Wednesday, January 9, 2008

The GOP Race After New Hampshire

After Iowa, I wrote this about Marc Ambinder's pre-Iowa pathways to the GOP nomination. At this point, only Huckabee, McCain, and Giuliani have their original pathways intact (for the moment, at least).

Mike Huckabee's pathway.... Huckabee wins Iowa convincingly, helping John McCain to beat Romney in NH narrowly, causing Romney to falter; Huckabee, skipping Michigan, wins South Carolina handily, having grabbed conservatives from Fred Thompson... he loses narrowly to Rudy Giuliani on Jan. 29, in Florida, but Huckabee has enough momentum, delegates and money to make a run at the southern states (Georgia Alabama) who hold contests on Feb. 5; Giuliani wins the northern states, and for the next few weeks, Huckabee and Giuliani battle for d decisive delegate edge. Giuliani's social positions prove too onerous; Huckabee cleans up in debates, and Huckabee slides to victory, narrowly.

Now it's all about Michigan and, especially, South Carolina. Three new polls show him holding 7, 12, and 17 point leads in that state. As it looks like McCain will be his primary competition there, we can expect the margin to shrink a bit after his win today. That's why a win in Michigan would be huge for Huckabee. With that momentum (and McCain's lack of it), he would win South Carolina and emerge as the conservative challenger to Giuliani in Florida and beyond. The question is whether he can raise the money to compete in a state as large as Michigan. He's a natural fit for the state, but that's not enough if McCain can drown him out with TV ads.

John McCain could win the nomination if.... McCain comes in a surprise third in Iowa, or not; he wins New Hampshire, wins or ties in Michigan, which merits him a second look in South Carolina. Those big fundraisers recruited by John Weaver and co. finally are able to find donors willing to contribute the max to a candidate on the rise, and money swarms in via the Net. The press writes the McCain rising story. By this point, Huckabee and McCain are competing for the votes of conservatives and Giuliani is a non-factor, his support having dissipated. McCain edges Huckabee in South Carolina (or comes close) and puts himself in the catbird's seat for Jan 29. What would help: Thompson drops out and endorses McCain. Clinton beats Obama and independents vote for McCain in New Hampshire.

McCain probably needs a win in Michigan. He needs it, because he's got to beat (or very nearly beat) Huckabee in South Carolina and that would give him the momentum to do it. If he ties Huckabee or Romney in Michigan, he might still be able to get a win in South Carolina if Thompson endorses him first. That may or may not be enough, even if McCain wins Michigan. With wins in Michigan and South Carolina (Nevada would be nice, too) he can position himself as the anti-Rudy in Florida. I'd bet he wins that fight. Regardless, he wins after Feb. 5th. As long as he acquits himself well in Michigan and South Carolina (yes, Nevada, too) he sets Florida up as a three-way race with Huckabee, Giuliani, and himself. Again, I'd have to call McCain the front-runner in that race.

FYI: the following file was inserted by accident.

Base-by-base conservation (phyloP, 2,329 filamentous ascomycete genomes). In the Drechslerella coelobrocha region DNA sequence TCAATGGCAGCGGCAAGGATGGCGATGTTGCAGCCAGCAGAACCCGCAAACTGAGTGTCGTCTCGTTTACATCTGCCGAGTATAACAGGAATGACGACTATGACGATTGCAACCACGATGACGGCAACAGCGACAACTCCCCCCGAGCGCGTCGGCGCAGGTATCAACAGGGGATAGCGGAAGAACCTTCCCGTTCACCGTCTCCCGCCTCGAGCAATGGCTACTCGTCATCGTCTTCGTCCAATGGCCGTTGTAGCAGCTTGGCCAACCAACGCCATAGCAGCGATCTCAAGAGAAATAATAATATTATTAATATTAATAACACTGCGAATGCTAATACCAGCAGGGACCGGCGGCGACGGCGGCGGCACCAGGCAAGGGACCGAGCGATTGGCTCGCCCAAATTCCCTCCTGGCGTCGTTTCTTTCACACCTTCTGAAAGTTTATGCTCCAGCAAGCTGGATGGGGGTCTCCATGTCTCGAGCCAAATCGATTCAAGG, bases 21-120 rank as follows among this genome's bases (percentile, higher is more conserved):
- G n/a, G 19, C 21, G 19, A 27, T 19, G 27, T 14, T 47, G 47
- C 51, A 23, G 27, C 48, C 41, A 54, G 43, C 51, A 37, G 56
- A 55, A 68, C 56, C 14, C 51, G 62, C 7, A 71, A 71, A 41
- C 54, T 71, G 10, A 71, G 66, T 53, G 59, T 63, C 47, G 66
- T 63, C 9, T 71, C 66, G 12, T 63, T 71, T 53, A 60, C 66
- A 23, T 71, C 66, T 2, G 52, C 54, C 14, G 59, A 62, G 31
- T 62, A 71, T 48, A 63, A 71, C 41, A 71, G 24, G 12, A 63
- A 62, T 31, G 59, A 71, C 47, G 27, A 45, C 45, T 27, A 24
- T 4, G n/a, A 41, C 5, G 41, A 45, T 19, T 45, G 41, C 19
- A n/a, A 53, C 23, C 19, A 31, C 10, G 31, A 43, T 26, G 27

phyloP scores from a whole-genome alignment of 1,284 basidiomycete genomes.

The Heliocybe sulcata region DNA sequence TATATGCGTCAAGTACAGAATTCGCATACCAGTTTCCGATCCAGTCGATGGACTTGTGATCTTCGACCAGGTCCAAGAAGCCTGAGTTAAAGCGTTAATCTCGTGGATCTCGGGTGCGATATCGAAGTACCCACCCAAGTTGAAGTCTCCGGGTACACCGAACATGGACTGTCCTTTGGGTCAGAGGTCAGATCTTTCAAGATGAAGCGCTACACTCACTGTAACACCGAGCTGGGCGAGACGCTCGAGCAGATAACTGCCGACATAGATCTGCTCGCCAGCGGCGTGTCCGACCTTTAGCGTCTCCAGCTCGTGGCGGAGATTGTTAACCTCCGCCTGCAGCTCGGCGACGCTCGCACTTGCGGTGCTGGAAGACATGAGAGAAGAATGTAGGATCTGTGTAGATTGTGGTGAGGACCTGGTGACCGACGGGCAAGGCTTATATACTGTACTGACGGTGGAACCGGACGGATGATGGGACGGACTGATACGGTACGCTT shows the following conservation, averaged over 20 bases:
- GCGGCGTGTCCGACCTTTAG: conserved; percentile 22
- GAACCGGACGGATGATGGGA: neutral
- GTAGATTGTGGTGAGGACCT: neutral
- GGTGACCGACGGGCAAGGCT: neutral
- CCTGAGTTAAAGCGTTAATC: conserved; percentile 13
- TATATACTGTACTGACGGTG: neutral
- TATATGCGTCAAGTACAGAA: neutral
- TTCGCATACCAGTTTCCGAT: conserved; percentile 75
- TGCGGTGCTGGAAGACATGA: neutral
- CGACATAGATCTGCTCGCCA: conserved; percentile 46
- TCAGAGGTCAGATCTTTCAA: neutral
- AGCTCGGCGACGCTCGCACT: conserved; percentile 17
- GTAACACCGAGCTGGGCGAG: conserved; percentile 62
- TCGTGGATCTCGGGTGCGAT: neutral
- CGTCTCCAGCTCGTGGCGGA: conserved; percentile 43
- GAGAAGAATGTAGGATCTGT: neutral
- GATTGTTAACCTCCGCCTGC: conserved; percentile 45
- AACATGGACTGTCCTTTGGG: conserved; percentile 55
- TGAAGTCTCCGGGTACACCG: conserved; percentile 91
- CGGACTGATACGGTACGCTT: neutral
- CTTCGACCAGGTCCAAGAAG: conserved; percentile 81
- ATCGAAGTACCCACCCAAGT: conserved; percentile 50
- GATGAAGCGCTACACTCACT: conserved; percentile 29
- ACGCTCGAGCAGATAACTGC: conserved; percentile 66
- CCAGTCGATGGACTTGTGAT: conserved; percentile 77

Rudy Giuliani could win the nomination if.... He finishes dismally in Iowa, but the press doesn't really cover it that much because they're covering the vanquishing of Hillary Clinton; Giuliani finishes a strong third in New Hampshire, a strong third in Michigan, fourth in South this point, he'll have not won a single contest (with the exception, perhaps, of Nevada) but won't be all that far behind in the delegate race. He'll have spent millions on television in Florida; he wins Florida; and suddenly the momentum swings back to him and he wins enough contests on Feb. 5 to turn the race into a two-man sprint ... Giuliani and a social conservative. And he beats the conservative.

So much for strong third in New Hampshire, but he did avoid losing to Paul (that really is a big deal). He'll do alright in Michigan and Nevada (if I were him, I'd go after Nevada big-time). The worst thing that can happen for him is to have two candidates survive to challenge him in Florida. If the story leading into Florida is a McCain-Huckabee or a Huckabee-Romney fight, Rudy risks being pushed to the margin (as he was in Iowa and New Hampshire). He needs one badly bruised challenger to emerge and to slay that challenger in Florida and on Feb. 5th.

Romney's pathway now calls for wins in Michigan and Nevada plus a strong third in South Carolina. Hopefully, South Carolina knocks out either Huckabee or McCain. He then squeaks by Giuliani for 2nd in Florida, forcing Rudy out of the race. Against either Huckabee or McCain on Feb. 5th, he argues that he's the real conservative and he wins the lion's share of delegates. Regardless of how close the delegate count is, he outlasts his competitor with his own finances. The toughest part of this pathway? Winning Michigan one week after two big disappointments. If he does that, though, Mitt is back.

Thompson is done. RCP's polling average has him tied for 4th (and 20+ points back) in his one state strategy, South Carolina. The only question left is: when does he endorse McCain and does he time it so that he helps McCain get a crucial win in Michigan, South Carolina, or Florida?

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